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How to Get the Component Content

In this section, you'll learn about markup and the component content display.

  • As a simple example, let's display the Text component with some content:

    <Text>Some Text</Text>
  • To display the value of a variable or prop, wrap the variable name in curly brackets:

  • Similarly to a variable, you can display the result of a function:

  • You can add conditions and different expressions:

    <Text>{someProp === "opt1" ? "First line" : "Second line"}</Text>

    In this example, we check if the value of someProp equals the specified 'opt1' and, if so, we output First line; otherwise we output Second line.

    Also, you can take a part of the text out of the expression so you don't repeat it. The final example would look like this:

    <MyButton>{someProp === "opt1" ? "First" : "Second"} line</MyButton>

    If in your case, for example, the condition someProp === 'opt1' is enough and the second line does not need to be output, you can simplify the previous example:

    <MyButton>{someProp === "opt1" && "First line"}</MyButton>

    Note: The same way, by condition, you can show or hide specific components, for example:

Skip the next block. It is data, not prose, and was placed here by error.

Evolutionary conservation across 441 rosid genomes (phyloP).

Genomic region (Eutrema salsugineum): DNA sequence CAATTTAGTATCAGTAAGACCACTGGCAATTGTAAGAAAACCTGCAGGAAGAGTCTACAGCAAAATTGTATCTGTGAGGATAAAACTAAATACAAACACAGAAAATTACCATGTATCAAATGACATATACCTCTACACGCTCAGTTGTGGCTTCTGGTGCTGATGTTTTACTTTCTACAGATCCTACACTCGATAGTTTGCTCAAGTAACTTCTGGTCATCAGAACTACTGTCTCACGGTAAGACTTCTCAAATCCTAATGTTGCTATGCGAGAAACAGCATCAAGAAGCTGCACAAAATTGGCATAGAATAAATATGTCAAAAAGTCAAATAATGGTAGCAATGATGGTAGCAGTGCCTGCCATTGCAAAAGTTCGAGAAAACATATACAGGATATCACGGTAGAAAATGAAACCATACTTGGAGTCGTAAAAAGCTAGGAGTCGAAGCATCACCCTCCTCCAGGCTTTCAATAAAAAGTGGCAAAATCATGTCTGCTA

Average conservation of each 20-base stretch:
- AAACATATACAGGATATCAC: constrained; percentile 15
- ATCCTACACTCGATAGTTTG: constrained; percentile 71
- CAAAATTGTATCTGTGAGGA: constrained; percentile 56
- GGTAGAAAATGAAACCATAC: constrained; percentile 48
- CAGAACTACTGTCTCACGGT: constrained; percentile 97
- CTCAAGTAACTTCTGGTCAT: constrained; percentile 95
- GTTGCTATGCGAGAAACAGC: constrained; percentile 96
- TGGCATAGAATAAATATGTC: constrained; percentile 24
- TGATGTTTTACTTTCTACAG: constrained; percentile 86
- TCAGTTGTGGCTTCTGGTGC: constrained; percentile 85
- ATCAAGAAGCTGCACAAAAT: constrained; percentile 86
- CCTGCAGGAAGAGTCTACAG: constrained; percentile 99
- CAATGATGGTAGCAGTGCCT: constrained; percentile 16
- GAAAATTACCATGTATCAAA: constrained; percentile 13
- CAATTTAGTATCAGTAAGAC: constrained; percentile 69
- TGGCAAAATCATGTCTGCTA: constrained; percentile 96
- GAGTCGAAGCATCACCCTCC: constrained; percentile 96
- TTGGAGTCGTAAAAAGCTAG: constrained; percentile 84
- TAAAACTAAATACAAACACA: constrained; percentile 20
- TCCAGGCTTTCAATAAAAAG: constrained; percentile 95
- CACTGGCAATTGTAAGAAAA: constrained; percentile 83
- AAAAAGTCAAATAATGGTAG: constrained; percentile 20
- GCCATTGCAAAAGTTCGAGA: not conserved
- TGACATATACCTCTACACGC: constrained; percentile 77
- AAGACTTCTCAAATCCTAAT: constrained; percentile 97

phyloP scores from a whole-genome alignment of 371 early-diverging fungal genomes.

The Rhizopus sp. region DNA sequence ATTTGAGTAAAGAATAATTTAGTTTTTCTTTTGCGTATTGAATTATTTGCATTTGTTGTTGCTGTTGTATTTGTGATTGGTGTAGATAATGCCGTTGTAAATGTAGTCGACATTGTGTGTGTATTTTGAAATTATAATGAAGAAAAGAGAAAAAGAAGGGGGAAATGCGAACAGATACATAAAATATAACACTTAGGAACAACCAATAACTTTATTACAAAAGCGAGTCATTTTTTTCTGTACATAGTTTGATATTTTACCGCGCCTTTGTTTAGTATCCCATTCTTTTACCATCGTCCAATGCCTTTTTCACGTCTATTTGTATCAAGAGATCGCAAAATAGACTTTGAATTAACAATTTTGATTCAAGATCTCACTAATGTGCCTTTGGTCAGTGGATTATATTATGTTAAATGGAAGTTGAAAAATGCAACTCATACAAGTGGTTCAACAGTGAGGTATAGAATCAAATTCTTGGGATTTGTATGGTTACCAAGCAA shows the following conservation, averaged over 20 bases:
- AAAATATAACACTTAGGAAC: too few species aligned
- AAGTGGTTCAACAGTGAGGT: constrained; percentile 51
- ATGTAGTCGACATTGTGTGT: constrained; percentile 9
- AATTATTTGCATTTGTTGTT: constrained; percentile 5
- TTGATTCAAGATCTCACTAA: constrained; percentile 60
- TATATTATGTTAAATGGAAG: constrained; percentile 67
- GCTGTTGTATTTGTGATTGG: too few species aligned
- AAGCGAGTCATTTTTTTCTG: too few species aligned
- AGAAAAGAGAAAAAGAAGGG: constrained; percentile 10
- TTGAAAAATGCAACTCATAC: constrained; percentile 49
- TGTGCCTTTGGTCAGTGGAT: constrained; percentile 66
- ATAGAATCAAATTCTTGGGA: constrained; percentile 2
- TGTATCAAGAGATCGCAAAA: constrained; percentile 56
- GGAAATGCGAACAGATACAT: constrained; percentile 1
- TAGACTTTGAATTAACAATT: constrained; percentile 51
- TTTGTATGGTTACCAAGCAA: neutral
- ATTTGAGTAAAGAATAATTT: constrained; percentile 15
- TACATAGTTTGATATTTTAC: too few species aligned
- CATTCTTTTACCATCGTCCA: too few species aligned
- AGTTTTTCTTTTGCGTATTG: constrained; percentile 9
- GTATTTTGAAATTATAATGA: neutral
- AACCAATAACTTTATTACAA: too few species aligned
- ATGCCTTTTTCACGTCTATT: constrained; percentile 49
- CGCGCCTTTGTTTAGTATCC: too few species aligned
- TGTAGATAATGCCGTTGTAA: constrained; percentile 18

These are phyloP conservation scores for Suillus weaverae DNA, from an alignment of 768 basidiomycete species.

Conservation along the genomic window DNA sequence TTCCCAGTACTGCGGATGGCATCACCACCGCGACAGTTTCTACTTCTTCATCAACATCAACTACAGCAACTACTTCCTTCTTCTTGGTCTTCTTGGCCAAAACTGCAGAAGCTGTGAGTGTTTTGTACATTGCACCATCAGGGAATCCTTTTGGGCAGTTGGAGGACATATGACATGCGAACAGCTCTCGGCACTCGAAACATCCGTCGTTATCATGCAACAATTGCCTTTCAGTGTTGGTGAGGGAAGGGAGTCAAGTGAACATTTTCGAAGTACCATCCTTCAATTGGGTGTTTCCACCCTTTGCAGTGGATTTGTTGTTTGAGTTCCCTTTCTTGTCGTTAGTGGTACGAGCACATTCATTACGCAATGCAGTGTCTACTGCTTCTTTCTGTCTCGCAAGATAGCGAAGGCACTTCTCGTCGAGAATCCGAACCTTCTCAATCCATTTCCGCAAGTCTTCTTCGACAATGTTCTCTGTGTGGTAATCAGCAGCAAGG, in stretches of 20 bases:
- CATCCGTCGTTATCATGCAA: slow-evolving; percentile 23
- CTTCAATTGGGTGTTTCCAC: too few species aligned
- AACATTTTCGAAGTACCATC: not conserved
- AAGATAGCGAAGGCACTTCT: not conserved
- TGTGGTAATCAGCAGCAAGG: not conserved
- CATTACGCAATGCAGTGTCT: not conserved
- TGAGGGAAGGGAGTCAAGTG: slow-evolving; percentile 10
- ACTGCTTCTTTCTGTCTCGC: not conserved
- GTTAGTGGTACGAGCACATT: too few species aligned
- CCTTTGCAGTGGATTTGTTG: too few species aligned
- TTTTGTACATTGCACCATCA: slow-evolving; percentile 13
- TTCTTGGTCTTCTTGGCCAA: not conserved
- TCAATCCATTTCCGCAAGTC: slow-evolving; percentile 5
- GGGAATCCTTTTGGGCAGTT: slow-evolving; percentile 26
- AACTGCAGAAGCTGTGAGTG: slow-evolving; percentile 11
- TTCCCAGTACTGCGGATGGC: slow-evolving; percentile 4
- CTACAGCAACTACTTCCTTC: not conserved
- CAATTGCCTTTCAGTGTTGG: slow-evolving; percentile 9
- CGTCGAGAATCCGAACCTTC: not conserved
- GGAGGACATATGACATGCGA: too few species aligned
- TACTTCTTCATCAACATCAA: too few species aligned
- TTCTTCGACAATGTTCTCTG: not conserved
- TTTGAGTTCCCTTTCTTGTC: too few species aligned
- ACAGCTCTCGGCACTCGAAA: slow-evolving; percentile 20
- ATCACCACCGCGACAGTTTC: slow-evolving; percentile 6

{someProp === "opt1" ? (
    <Text>First component</Text>
    ) : (
    <Text>Second component</Text>


    <MyButton>{someProp === "opt1" && <Text>First component</Text>}</MyButton>
  • To move the text to a new line, add the <br /> tag in the place of the hyphenation:

    First line <br />
    Second line
  • In order not to break the text, you can also wrap it in curly brackets with slanted apostrophes to apply all indents and breaks to the text, and insert values of variables and functions or expressions in the middle of the text using the ${someVariable} construction:

    {` First line with the variable ${someVariable}
    Second line with the result of the function ${someFunction()}
    Third line with the expression 2+2=${2 + 2}
    Fourth line \n
    Fifth line `}

    In this example, pay attention to the \n character as it also creates a line break without breaking it in the component code. Here is a short list of special characters:

    • \n – line break;
    • \' – single quote (if you used single quotes in the text output);
    • \" – double quote (if you used double quotes in the text output);
    • \\ – backslash;
    • \t – tab character.

    Note: The builder allows you to format the text in the interface, which is more convenient in most cases. Plus, it usually makes sense to let the user format the text as they like, while you describe only the content of the output text in the component.

  • You can also write a whole snippet of markup in a variable and then insert it in the code at various places. For example, you can create a function that returns a finished markup for output. Let's display the title and the description:

    const headerVariable = <h1>Header Text!</h1>;
    const getDescription = (text) => <p>Awesome {text}.</p>;
    return (
    <Box {...props}>
    {getDescription("description text")}

    This way, you can take parts of the markup into separate functions outside of the component body and divide a complex component into several parts.